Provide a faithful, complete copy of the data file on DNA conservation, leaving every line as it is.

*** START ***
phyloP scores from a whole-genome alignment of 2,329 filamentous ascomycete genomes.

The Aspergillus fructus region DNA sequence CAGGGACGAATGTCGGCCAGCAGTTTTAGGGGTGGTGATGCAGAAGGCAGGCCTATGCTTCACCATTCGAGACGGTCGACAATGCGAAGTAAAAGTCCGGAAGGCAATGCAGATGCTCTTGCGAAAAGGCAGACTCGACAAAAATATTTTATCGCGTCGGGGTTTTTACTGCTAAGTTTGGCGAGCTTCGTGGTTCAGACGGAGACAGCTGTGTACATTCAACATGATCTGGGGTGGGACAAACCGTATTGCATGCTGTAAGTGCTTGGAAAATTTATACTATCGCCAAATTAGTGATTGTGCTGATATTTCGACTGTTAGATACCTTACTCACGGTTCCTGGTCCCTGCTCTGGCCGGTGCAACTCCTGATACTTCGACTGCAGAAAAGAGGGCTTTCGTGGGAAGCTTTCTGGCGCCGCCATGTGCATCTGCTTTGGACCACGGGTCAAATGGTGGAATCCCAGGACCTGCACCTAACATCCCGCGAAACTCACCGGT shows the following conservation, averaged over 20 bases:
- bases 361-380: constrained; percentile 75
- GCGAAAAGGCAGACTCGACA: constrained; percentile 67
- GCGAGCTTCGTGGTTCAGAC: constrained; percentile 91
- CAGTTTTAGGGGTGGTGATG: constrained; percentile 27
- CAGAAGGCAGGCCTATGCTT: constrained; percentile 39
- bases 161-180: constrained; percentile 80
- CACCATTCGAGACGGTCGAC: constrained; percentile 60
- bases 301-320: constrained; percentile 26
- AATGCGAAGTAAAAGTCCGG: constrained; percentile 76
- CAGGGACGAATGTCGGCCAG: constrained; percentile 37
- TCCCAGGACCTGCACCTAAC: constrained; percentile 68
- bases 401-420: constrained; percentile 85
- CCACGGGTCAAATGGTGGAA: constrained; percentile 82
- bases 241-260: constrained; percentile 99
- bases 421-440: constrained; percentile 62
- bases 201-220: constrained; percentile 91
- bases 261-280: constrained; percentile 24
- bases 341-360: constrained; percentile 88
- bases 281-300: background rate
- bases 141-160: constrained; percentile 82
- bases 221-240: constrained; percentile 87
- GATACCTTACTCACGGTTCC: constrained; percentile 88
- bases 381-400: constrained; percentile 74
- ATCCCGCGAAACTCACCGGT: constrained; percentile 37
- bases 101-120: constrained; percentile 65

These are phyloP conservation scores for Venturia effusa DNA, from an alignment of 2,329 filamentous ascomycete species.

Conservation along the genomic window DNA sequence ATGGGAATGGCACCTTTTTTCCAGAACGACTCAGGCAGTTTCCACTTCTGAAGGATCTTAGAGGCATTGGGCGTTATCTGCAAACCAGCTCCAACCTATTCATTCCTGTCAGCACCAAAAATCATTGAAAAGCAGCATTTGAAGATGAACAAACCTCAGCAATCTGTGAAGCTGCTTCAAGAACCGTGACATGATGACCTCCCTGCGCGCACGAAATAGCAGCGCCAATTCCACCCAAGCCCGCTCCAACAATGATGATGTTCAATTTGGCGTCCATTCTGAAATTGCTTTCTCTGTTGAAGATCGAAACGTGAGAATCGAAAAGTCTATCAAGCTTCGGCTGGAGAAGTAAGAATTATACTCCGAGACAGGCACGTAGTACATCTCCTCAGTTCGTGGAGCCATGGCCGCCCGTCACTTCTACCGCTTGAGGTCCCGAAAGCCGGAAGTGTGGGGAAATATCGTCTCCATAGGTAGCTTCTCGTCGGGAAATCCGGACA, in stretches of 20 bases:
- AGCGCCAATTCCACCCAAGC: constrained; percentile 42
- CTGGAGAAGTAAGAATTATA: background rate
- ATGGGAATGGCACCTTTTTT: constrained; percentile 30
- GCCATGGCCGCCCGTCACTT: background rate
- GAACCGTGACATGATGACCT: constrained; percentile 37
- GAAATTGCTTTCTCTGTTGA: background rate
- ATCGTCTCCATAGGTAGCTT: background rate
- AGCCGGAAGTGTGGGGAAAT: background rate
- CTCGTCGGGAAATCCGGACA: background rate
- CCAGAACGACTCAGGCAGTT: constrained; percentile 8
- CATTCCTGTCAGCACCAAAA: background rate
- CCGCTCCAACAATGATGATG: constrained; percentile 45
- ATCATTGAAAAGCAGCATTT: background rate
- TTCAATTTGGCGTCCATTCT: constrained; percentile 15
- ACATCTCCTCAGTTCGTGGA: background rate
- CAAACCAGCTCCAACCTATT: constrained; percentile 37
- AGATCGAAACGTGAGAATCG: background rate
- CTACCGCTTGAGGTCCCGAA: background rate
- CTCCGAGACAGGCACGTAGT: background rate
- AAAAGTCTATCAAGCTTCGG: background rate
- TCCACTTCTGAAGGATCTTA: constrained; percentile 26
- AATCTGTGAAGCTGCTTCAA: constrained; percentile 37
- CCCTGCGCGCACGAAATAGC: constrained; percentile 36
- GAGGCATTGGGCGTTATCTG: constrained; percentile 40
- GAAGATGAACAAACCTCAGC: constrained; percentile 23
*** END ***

phyloP scores from a whole-genome alignment of 2,329 filamentous ascomycete genomes.

The Aspergillus fructus region DNA sequence CAGGGACGAATGTCGGCCAGCAGTTTTAGGGGTGGTGATGCAGAAGGCAGGCCTATGCTTCACCATTCGAGACGGTCGACAATGCGAAGTAAAAGTCCGGAAGGCAATGCAGATGCTCTTGCGAAAAGGCAGACTCGACAAAAATATTTTATCGCGTCGGGGTTTTTACTGCTAAGTTTGGCGAGCTTCGTGGTTCAGACGGAGACAGCTGTGTACATTCAACATGATCTGGGGTGGGACAAACCGTATTGCATGCTGTAAGTGCTTGGAAAATTTATACTATCGCCAAATTAGTGATTGTGCTGATATTTCGACTGTTAGATACCTTACTCACGGTTCCTGGTCCCTGCTCTGGCCGGTGCAACTCCTGATACTTCGACTGCAGAAAAGAGGGCTTTCGTGGGAAGCTTTCTGGCGCCGCCATGTGCATCTGCTTTGGACCACGGGTCAAATGGTGGAATCCCAGGACCTGCACCTAACATCCCGCGAAACTCACCGGT shows the following conservation, averaged over 20 bases:
- bases 361-380: constrained; percentile 75
- GCGAAAAGGCAGACTCGACA: constrained; percentile 67
- GCGAGCTTCGTGGTTCAGAC: constrained; percentile 91
- CAGTTTTAGGGGTGGTGATG: constrained; percentile 27
- CAGAAGGCAGGCCTATGCTT: constrained; percentile 39
- bases 161-180: constrained; percentile 80
- CACCATTCGAGACGGTCGAC: constrained; percentile 60
- bases 301-320: constrained; percentile 26
- AATGCGAAGTAAAAGTCCGG: constrained; percentile 76
- CAGGGACGAATGTCGGCCAG: constrained; percentile 37
- TCCCAGGACCTGCACCTAAC: constrained; percentile 68
- bases 401-420: constrained; percentile 85
- CCACGGGTCAAATGGTGGAA: constrained; percentile 82
- bases 241-260: constrained; percentile 99
- bases 421-440: constrained; percentile 62
- bases 201-220: constrained; percentile 91
- bases 261-280: constrained; percentile 24
- bases 341-360: constrained; percentile 88
- bases 281-300: background rate
- bases 141-160: constrained; percentile 82
- bases 221-240: constrained; percentile 87
- GATACCTTACTCACGGTTCC: constrained; percentile 88
- bases 381-400: constrained; percentile 74
- ATCCCGCGAAACTCACCGGT: constrained; percentile 37
- bases 101-120: constrained; percentile 65

These are phyloP conservation scores for Venturia effusa DNA, from an alignment of 2,329 filamentous ascomycete species.

Conservation along the genomic window DNA sequence ATGGGAATGGCACCTTTTTTCCAGAACGACTCAGGCAGTTTCCACTTCTGAAGGATCTTAGAGGCATTGGGCGTTATCTGCAAACCAGCTCCAACCTATTCATTCCTGTCAGCACCAAAAATCATTGAAAAGCAGCATTTGAAGATGAACAAACCTCAGCAATCTGTGAAGCTGCTTCAAGAACCGTGACATGATGACCTCCCTGCGCGCACGAAATAGCAGCGCCAATTCCACCCAAGCCCGCTCCAACAATGATGATGTTCAATTTGGCGTCCATTCTGAAATTGCTTTCTCTGTTGAAGATCGAAACGTGAGAATCGAAAAGTCTATCAAGCTTCGGCTGGAGAAGTAAGAATTATACTCCGAGACAGGCACGTAGTACATCTCCTCAGTTCGTGGAGCCATGGCCGCCCGTCACTTCTACCGCTTGAGGTCCCGAAAGCCGGAAGTGTGGGGAAATATCGTCTCCATAGGTAGCTTCTCGTCGGGAAATCCGGACA, in stretches of 20 bases:
- AGCGCCAATTCCACCCAAGC: constrained; percentile 42
- CTGGAGAAGTAAGAATTATA: background rate
- ATGGGAATGGCACCTTTTTT: constrained; percentile 30
- GCCATGGCCGCCCGTCACTT: background rate
- GAACCGTGACATGATGACCT: constrained; percentile 37
- GAAATTGCTTTCTCTGTTGA: background rate
- ATCGTCTCCATAGGTAGCTT: background rate
- AGCCGGAAGTGTGGGGAAAT: background rate
- CTCGTCGGGAAATCCGGACA: background rate
- CCAGAACGACTCAGGCAGTT: constrained; percentile 8
- CATTCCTGTCAGCACCAAAA: background rate
- CCGCTCCAACAATGATGATG: constrained; percentile 45
- ATCATTGAAAAGCAGCATTT: background rate
- TTCAATTTGGCGTCCATTCT: constrained; percentile 15
- ACATCTCCTCAGTTCGTGGA: background rate
- CAAACCAGCTCCAACCTATT: constrained; percentile 37
- AGATCGAAACGTGAGAATCG: background rate
- CTACCGCTTGAGGTCCCGAA: background rate
- CTCCGAGACAGGCACGTAGT: background rate
- AAAAGTCTATCAAGCTTCGG: background rate
- TCCACTTCTGAAGGATCTTA: constrained; percentile 26
- AATCTGTGAAGCTGCTTCAA: constrained; percentile 37
- CCCTGCGCGCACGAAATAGC: constrained; percentile 36
- GAGGCATTGGGCGTTATCTG: constrained; percentile 40
- GAAGATGAACAAACCTCAGC: constrained; percentile 23